You know something is off. Revenue is down, margins are small, biz dev seems to be taking an awful long time to close and there’s friction in your team over who’s billable…and who’s expendable. As an owner or operator, you see the symptoms, but you don’t know the root causes. You want to start pulling levers—but which ones? The answers lie in KPIs and business dashboards.

At Vodori, a digital marketing firm in Chicago, their business performance is on display for everyone to see, with metrics unfolding in near real time. Dynamic and insightful, the dashboard didn’t materialize overnight. It evolved over many months, and is still evolving to this day.

Grant Gochnauer, VP, Product and Co-Founder at Vodori, joined us on The Bureau Briefing (episode 008) to share how Vodori got started with KPIs, and how you can too. The driver to this whole thing, he says, was a deep desire to dig into the guts of their business and really understand how changes impact outcomes.

Digging into the Data

Like any data exercise, the first step to tracking and measuring is determining what you want to know. At Vodori, they wanted to understand how operations and process translated to targets. They set out to answer an assortment of questions such as:

  • Does the sum of all the pieces add up to the budget total?
  • Is time spent interviewing a candidate valuable?
  • Are teams being utilized properly?
  • Why do some teams seem to excel while others seem to struggle?

Proof of Concept

Talking with other owners at Owner Camp San Francisco, Grant loved the idea of having 70" monitors that displayed business metrics. Creating a quick proof of concept with just three KPIs, he shared it with Vodori’s leadership. Recognizing the value, they handed it off to another engineer who ran with it.

Data Discrepancies

Starting out, Vodori didn’t have the right operational model to standardize data inputs in a way that allowed them to aggregate data to create insightful metrics and dashboards. Each of their teams was operating in a nuanced way, with inconsistent time tracking. So data was all over the place.

Vodori had been tracking their time at the end of the week, and reflecting on the previous month. Realizing they were looking at lagging indicators, they switched to daily time tracking. They wanted to be able to say, “If we can make this change right now, we can close this month out to be a great month, instead of a good month.”

What a Dashboard Is…and Isn’t

Vodori started by displaying their daily seven-day average and month average of profitability, revenue and billability. They didn’t plan a formal team rollout. They just put the dashboard up. The response from their team fell into two camps: (1) “This is amazing,” and (2) “Wait, so now I’m just a cog in a machine responsible for hitting numbers?”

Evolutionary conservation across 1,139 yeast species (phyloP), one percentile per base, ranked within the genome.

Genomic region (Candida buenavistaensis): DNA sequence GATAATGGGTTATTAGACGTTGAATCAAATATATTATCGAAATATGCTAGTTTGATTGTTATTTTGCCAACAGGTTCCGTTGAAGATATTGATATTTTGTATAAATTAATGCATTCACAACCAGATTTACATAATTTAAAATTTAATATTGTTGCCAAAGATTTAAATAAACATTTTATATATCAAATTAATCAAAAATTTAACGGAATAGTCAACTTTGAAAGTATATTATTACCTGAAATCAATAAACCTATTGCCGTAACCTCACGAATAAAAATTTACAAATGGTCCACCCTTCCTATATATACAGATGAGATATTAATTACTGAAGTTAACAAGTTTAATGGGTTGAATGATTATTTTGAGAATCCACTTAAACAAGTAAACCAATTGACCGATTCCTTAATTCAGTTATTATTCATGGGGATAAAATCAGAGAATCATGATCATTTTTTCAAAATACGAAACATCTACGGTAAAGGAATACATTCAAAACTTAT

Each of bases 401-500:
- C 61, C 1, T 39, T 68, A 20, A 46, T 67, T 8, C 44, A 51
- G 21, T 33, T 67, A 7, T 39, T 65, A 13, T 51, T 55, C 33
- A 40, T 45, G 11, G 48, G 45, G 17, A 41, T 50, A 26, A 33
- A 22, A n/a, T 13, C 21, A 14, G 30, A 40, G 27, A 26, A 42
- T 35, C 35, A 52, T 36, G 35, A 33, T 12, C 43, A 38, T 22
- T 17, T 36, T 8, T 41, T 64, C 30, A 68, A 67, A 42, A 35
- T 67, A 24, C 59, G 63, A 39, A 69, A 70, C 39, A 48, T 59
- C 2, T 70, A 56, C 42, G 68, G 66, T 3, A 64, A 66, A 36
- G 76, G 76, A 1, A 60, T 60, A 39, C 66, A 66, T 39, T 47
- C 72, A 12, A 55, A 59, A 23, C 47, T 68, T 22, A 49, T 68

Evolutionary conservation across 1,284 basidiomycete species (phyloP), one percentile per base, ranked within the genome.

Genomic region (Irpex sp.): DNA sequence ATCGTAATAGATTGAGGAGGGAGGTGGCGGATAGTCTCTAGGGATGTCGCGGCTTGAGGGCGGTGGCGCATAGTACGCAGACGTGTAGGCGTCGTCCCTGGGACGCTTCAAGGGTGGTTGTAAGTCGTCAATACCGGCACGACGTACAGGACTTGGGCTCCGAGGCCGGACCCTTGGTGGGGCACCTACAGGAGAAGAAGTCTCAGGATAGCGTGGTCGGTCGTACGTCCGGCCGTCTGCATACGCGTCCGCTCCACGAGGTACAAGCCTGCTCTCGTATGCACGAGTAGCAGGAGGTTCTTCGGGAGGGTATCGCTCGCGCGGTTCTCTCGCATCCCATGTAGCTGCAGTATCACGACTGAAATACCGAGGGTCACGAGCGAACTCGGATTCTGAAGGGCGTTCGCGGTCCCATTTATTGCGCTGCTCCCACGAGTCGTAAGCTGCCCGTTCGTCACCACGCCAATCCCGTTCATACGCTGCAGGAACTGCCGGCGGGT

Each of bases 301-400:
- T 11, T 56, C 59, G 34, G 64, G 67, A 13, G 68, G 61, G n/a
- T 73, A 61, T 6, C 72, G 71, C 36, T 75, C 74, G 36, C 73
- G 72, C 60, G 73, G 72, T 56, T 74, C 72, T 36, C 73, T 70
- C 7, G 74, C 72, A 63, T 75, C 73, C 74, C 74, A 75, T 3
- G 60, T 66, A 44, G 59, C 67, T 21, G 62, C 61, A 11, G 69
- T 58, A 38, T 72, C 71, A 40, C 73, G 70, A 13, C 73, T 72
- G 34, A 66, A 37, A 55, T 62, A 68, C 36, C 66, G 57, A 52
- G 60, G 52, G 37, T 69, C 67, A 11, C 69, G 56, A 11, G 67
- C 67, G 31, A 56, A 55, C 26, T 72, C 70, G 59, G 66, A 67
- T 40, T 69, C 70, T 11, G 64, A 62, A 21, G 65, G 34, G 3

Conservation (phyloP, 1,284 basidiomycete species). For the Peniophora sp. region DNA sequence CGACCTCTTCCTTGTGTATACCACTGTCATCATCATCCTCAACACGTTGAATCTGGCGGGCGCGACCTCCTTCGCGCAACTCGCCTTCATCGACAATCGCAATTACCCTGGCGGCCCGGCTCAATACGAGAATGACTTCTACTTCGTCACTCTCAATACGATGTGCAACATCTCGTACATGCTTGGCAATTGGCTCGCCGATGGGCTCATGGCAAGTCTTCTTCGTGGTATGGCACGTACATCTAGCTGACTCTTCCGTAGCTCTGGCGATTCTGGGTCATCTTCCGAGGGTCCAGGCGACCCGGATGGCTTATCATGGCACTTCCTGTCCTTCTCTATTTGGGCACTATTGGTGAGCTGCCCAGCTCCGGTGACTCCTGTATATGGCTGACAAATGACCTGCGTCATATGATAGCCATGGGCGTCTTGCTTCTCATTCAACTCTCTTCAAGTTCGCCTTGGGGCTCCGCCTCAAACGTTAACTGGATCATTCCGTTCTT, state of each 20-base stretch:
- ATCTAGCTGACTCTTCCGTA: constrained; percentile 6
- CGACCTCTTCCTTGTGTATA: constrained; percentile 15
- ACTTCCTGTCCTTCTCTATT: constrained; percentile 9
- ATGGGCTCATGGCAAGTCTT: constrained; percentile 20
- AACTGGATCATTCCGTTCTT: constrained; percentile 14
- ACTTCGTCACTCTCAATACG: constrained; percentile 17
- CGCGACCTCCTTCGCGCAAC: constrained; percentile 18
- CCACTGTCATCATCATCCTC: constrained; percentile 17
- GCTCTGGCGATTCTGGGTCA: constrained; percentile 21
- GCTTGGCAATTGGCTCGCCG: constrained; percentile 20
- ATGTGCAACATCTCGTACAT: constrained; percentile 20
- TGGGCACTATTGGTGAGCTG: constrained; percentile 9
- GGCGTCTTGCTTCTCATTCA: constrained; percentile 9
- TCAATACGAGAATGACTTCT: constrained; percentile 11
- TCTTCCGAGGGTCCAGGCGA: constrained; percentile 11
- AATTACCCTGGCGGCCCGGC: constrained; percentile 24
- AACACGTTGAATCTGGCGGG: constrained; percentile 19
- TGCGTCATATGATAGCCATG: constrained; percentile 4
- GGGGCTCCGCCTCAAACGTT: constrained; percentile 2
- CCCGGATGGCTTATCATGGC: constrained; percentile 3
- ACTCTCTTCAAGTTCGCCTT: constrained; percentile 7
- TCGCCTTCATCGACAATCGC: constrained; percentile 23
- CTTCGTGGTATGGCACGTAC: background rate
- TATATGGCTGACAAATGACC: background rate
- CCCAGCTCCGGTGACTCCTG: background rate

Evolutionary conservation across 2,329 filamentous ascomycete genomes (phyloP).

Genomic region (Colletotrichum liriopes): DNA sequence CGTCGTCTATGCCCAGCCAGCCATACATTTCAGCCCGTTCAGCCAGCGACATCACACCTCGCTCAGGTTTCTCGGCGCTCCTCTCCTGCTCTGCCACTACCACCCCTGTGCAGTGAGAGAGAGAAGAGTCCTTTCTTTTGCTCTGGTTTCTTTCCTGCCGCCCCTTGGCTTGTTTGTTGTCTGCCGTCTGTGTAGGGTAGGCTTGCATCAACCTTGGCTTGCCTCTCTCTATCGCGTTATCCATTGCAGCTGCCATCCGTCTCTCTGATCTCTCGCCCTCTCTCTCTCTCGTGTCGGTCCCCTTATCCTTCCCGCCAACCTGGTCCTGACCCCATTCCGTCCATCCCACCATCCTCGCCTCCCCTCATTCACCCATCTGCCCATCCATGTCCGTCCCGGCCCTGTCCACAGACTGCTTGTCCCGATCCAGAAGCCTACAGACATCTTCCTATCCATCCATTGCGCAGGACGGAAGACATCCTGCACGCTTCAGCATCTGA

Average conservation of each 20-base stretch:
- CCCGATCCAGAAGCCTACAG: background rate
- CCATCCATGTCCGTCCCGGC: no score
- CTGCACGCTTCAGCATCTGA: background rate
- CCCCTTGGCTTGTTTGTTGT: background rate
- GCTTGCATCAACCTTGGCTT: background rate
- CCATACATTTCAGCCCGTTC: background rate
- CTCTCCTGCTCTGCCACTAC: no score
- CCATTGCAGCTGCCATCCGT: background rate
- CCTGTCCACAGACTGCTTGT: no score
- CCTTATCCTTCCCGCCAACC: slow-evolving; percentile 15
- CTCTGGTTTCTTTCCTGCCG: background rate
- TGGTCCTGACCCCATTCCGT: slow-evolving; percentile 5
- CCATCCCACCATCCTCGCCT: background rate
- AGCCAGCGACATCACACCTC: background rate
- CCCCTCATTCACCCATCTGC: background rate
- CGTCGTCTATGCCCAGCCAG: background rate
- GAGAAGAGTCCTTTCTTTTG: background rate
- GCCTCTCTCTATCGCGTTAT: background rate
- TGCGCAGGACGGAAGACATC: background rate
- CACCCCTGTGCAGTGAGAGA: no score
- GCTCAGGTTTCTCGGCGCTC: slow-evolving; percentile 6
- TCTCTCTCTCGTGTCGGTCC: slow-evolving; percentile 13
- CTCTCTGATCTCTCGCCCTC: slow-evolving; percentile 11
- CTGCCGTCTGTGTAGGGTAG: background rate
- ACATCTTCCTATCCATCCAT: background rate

At their weekly Friday meeting, they went over the importance of the dashboard and the ultimate goal. The dashboard was a way to increase visibility, test hypotheses and cultivate a culture of transparency and continuous improvement. It wasn’t a witch hunt, or intended to oust anyone for not pulling their weight. As a company, and as a team, they wanted to determine how to do the best work possible and become more profitable in the process.

Getting Started

Ready to implement KPIs and a dashboard of your own? Here are a few insights from Vodori’s experience to help you out:

  • Start small. Large team or small, it’s easiest to get started with just one or two KPIs such as revenue or margins.
  • Integrate with existing tools. Look for software that integrates with your existing tools (e.g., Harvest, Jira, Google Sheets).
  • Standardize your data. Vodori had to align their teams to the same process and inputs in order to create consistent data.
  • Create transparency. Vodori has always had a culture of transparency. If the company doesn’t hit their target numbers, they discuss the reasons together as a team. It could be things they did, issues with the marketplace or circumstances with clients.
  • Rally the team vs. killing morale. On one occasion, Vodori was way off their targets, and needed to double down and figure out how to fix things. KPIs gave them the insights they needed to recognize issues, light a fire and rally the team. Everyone pulled together and they were able to come out ahead.
  • Focus on influences. Going through this process, Vodori’s team tended to gather around the board to watch if the company was profitable, broke even or took a loss, day after day. Realizing things fluctuate, the team tries to focus more on what influences are affecting the variables. Perhaps a PM is billable for eight hours one day, then spends eight hours on new business the next. That time may not read as valuable today, but it could be in the future.
  • Make KPIs actionable. Having KPIs is not enough if you don’t have a plan for what you want to do with them. If you’re measuring margin or revenue, you have a baseline, but what is the takeaway? Design insights to be actionable and layer up into something larger like a company goal.

KPIs and dashboards give you visibility into your business. They offer insights and help you ask the right questions to optimize your processes and teams. Are you working to implement KPIs and dashboards at your shop—or have you already? Let us know how things are going, and what recommendations you’d give to others.

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